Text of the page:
The Bleeding Economy and the Tough Options
Obviously, the Sudanese economy has been bleeding excessively. Throughout the past year, in which everybody thought that peace would prevail between the North and the South after the independence of South Sudan, hostilities were stepped up between the two states and more pressure was put on North Sudan by the creation of the so-called the Sudanese Revolutionary Front backed by the South Sudanese Government, which culminated in the occupation of Heglig and the staging of a series of bloody attacks on the Blue Nile, South Kordofan and parts of Darfur. This situation compelled the State to spend more to maintain strong armed and security forces to preserve social order and protect the Country against external threats by the new State and allied rebels.
Regrettably, there were no alternative sources of revenues to compensate for the loss of funds, especially as a sizable part of oil revenues had irreversibly gone with the secession of the South. Revenues from other economic sectors were insufficient to make up for the lost oil, and the promise of the gold bonanza still needed time to come to fruition. Reluctant to approach the unfriendly international donors for fear of adding more foreign debt to the existing $39 billion, the Government alternatively came up with the so-called Trilateral Relief Program to come to grips with the undesirable consequences of the separation of the South by increasing the productivity of animal wealth, agricultural, and mining sectors.
In fact, austerity was part and parcel of the Trilateral Relief Program, but it was singled out for upfront implementation only after the occupation of Heglig when the issue of financing military operations became a priority. Observers suggested other options, such as public borrowing, that could go in tandem with austerity, and accused the Government of taking shortcuts to casually handle the situation. True or not, the motives behind prioritizing austerity was to bring down spending in certain areas and push up revenues in others. With respect to the former, necessary actions were already up and running against the oversized state apparatus (more job cuts), political extravagance (fewer benefits), and corruption (to prevent embezzlement). As to the latter, austerity focused on lifting subsidy from petroleum, oil and lubricants (POL), so that the funds accruing from the lifted subsidy could be diverted to shore up the Government budget by 7 billion pounds. More revenues were also expected to accrue from high tax and augmented customs fees.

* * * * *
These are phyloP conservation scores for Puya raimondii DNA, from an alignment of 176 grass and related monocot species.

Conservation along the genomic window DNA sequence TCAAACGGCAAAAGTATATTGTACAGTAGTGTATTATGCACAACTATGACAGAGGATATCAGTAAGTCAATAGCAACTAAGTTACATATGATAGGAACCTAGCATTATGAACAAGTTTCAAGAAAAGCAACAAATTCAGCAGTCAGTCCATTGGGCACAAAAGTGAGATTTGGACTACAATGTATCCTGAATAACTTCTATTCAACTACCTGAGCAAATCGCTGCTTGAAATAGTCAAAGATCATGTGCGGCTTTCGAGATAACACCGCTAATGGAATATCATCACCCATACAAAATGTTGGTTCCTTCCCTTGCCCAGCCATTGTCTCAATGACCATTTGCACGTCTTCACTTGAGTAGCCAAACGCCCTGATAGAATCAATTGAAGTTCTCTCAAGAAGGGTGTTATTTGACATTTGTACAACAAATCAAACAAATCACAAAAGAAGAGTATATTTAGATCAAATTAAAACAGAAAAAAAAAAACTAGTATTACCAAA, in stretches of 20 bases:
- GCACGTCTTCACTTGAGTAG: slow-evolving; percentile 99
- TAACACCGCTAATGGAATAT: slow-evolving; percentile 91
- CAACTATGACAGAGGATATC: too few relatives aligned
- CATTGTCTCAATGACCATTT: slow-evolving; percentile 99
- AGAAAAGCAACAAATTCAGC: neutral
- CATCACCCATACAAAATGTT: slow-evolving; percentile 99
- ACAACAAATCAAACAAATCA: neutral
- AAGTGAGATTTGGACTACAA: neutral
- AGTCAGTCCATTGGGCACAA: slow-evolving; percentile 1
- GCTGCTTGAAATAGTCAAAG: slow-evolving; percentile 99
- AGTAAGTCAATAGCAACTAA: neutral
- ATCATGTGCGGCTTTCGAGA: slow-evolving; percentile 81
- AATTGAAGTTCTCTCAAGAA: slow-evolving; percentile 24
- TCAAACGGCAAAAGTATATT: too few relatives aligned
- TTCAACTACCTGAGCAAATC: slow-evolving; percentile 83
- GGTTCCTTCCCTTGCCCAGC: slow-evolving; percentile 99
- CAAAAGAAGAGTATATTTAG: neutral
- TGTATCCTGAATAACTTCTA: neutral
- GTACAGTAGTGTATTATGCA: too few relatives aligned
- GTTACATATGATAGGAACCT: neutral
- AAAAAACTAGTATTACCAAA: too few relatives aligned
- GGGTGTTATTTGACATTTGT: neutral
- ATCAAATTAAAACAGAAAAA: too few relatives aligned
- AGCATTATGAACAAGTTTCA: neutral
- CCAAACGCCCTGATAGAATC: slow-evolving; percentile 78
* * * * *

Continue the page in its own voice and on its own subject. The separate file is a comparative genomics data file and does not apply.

Economic considerations apart, it is believed that austerity has been intelligently manipulated to achieve an important political end: the Government did not want to appear in bad shape in the eyes of enemies, whether in ongoing peace talks or at the battle front. In fact, the patience with which the people in the North have reacted to austerity measures indicate that the Government is economically resourceful and politically supported in its effort to safeguard the integrity of the Country! That is why the Government has been amply transparent and reassuring to the public, giving them the impression that it is self-confident and taking full responsibility for the feasibility of the plans it has adopted to save the economy.
However, the problem with the austerity is that it should not be overloaded; otherwise, it will hurt the public beyond tolerance, and may strain vital economic activities and services, giving rise to uncalculated socio-political complications. Furthermore, austerity means less spending and less employment of human and material resources, which eventually leads to economic stagnation. And unless real domestic production is increased, attendant fiscal and monetary policies will remain ineffective and the uncovered local currency will continue to fall. Aware of this, the NCP official Dr. Ibrahim Ghandour told the press last week that Sudan will not completely remove POL subsidy before the end of 2013 and that any reverse decision will be politically and economically imprudent; however, he was skeptical that, for the moment, the Central Bank of Sudan will be able to stop the free fall of the pound against the US dollar despite the huge devaluation of the Sudanese currency this month.
By Dr. Al Hadi A. Khalifa, 31/07/2012